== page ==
What I argue to be strongest factual and rhetoric reasoning of sheltering is the uniting traditional practices of a neighborhood and a special status that a neighbor is usually entitled to. What I have noticed long time ago is the level of a neighbor being equated almost to a relative, during a big family event, such as wedding, funeral, circumcision, or a birth of a boy after several daughters in a row, etc. For such occasions, the doors of the hosts are widely open for many. I would like to pay a special attention to the phenomenon mentioned by several interviewees the culture of sumalak cooking. As stated in the introduction, it is usually prepared by women of a neighborhood collectively and then given to virtually all (despite of ethnic group) members of a neighborhood or extended family members across the city and its outskirts.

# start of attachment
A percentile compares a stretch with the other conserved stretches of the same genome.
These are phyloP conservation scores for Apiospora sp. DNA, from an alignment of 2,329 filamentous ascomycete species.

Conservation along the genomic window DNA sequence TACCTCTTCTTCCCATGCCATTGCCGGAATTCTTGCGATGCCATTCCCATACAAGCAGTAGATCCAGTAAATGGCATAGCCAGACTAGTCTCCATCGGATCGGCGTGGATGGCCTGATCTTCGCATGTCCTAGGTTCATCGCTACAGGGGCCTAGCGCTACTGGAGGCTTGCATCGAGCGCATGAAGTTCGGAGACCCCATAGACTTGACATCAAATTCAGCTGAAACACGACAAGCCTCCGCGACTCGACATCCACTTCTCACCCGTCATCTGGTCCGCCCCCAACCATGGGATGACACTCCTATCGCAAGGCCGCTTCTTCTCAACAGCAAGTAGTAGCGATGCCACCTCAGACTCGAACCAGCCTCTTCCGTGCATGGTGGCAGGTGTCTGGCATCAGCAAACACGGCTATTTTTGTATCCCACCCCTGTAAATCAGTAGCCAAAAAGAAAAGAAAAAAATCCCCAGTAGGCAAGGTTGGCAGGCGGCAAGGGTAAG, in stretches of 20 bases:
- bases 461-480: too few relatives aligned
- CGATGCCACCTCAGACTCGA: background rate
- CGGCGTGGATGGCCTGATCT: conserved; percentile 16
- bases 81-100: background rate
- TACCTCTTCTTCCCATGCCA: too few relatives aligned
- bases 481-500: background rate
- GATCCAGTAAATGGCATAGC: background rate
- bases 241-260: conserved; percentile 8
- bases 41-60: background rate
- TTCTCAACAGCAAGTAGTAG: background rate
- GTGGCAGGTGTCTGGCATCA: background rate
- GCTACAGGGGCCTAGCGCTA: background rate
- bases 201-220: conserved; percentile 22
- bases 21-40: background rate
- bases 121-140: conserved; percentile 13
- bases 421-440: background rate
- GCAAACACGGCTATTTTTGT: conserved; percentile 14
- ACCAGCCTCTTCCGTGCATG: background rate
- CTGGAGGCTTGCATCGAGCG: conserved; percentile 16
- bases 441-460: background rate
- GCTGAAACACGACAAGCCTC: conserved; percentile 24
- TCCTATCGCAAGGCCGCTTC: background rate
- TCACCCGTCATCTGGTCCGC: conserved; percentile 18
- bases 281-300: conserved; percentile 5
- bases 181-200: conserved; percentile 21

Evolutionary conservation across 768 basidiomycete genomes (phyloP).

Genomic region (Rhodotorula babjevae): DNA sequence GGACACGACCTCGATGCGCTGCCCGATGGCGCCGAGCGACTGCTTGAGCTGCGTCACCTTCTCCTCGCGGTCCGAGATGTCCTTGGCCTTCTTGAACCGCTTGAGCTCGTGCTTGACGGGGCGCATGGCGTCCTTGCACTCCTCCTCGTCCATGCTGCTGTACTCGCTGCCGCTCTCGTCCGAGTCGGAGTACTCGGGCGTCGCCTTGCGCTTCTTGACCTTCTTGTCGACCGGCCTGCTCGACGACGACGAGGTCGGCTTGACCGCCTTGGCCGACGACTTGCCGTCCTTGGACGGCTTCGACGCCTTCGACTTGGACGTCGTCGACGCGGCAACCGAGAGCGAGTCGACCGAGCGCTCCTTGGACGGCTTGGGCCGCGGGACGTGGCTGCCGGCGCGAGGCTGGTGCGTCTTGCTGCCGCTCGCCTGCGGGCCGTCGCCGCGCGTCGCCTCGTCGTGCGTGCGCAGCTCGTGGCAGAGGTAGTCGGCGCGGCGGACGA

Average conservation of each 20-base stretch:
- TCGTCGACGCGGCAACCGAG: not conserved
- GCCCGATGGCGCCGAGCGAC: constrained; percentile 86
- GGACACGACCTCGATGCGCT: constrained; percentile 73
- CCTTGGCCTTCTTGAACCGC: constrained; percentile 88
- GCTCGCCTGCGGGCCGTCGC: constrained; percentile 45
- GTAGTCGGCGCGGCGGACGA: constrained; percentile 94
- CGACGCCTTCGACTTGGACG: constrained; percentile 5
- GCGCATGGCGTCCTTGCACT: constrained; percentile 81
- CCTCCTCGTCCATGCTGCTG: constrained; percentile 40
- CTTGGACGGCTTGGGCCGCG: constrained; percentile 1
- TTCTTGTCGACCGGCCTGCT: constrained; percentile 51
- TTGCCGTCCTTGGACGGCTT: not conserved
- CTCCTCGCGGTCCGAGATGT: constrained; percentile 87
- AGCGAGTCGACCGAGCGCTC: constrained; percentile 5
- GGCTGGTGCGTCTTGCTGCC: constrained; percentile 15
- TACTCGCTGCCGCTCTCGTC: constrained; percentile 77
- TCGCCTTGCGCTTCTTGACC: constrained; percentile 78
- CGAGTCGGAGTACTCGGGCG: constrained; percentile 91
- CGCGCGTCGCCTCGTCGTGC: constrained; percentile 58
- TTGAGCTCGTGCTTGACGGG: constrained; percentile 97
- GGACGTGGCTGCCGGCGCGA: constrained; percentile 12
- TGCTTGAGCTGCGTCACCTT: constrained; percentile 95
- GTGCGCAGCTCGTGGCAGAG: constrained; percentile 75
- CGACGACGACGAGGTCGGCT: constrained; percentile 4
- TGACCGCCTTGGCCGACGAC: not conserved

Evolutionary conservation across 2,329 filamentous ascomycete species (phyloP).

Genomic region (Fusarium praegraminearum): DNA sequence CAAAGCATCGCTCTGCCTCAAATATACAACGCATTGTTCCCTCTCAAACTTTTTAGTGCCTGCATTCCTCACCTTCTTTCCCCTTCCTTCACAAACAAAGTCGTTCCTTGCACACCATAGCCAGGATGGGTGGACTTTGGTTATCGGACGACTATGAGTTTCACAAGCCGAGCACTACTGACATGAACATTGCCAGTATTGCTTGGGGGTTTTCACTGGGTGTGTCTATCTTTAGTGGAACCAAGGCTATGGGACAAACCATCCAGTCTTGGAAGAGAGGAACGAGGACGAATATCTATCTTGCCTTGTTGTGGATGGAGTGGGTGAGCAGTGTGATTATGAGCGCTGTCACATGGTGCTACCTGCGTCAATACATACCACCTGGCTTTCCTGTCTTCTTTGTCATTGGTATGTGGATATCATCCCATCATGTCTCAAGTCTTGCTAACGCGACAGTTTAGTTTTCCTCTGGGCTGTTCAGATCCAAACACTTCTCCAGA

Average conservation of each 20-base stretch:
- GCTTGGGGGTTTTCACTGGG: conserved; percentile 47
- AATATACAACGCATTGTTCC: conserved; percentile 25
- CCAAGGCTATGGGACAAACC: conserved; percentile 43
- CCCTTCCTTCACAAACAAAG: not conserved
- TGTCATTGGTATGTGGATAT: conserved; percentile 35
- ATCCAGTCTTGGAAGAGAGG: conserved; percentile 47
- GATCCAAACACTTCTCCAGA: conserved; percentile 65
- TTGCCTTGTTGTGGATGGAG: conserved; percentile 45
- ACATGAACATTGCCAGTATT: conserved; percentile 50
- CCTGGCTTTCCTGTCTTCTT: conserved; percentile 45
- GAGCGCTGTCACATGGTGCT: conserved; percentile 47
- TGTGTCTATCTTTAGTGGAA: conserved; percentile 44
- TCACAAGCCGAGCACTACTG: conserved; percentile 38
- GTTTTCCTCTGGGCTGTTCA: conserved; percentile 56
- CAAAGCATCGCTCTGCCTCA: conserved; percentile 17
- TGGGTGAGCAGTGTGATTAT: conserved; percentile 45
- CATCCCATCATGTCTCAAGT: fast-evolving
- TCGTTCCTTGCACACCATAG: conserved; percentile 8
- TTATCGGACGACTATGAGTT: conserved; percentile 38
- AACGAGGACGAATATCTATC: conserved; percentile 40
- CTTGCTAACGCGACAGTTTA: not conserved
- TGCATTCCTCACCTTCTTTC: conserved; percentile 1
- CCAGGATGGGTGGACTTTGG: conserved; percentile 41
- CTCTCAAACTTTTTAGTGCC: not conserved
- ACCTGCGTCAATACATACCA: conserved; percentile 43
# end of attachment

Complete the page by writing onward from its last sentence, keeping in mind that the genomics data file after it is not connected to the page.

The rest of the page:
Another similar practice that women share is cooking plov – a Central Asian rice dish with lamb – for the Kurban Bairam (an Islamic holiday) in their private households, and then giving it out by knocking to the neighbors’ doors and exchanging it for their plov. The latter delivery is usually performed by children or young women. Non-Islamic members of a neighborhood like us, or Russians, in turn prepare their ethnic meal and there is an almost unquestioned exchange of some sort of freshly made food. It resembles “komsiluk” (good-neighborliness) in the context of Bosniac women in the process of reconciliation, described in Helms’ (2010) article. Similarly to women’s coffee visits tradition in Bosnia and Herzegovina, the custom of preparing sumalak for the Persian New Year and plov for Kurban Bairam in Osh could serve as strong contributing factors towards constructing a “good neighbor” identity and thus an almost unquestioned sheltering behavior. Nowruz is usually (before the conflict as well) celebrated in the city center with parades and mass performances of dances and national games with the emphasis on the friendship of all nations. Thus, it is reinforced on the national level. Further uniting practice that women conducted together, according to Gulbahar, was women praying outside the mosques in the days of significant religious holidays. Even though, as will be later discussed, mosques are predominantly male space for prayers and potentially for unification, the areas surrounding it were to some extent connect women as well before the conflict. It is no surprise then that similar to Monroe’s (1994) findings about Jews’ rescuers, helping was a given, emanating from shelterers’ sense of connectedness of themselves in relation to others.